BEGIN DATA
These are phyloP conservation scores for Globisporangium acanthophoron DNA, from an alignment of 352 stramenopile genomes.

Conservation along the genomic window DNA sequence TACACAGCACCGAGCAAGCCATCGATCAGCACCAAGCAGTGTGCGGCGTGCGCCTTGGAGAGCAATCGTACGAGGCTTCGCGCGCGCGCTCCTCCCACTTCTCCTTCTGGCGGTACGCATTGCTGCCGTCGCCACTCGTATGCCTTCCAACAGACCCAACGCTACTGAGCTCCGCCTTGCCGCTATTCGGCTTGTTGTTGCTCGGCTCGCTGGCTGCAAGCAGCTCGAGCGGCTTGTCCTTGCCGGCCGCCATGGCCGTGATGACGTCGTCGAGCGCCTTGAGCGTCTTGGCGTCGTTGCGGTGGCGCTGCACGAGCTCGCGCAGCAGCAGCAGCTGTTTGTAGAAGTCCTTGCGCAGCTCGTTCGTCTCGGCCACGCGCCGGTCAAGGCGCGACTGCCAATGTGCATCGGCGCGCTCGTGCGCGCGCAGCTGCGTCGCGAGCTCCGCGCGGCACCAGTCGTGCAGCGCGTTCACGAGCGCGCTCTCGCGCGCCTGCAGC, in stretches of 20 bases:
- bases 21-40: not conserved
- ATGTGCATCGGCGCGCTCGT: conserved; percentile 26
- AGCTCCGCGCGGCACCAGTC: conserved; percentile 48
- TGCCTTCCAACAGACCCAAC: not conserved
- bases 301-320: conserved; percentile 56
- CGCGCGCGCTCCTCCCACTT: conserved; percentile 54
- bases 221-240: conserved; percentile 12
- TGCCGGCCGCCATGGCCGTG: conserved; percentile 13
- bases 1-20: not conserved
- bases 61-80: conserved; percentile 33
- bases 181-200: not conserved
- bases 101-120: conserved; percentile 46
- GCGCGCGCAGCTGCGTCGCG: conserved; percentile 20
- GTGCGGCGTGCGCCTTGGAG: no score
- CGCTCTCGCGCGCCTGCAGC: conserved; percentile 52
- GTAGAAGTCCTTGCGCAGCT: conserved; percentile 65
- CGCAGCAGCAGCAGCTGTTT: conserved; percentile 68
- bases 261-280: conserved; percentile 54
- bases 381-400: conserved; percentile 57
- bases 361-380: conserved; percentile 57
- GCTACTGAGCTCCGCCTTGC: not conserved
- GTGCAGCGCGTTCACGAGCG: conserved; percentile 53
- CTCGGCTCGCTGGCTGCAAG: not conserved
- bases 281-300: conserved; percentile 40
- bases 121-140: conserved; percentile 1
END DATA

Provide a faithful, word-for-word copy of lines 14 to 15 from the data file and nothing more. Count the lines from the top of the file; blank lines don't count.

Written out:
- bases 101-120: conserved; percentile 46
- GCGCGCGCAGCTGCGTCGCG: conserved; percentile 20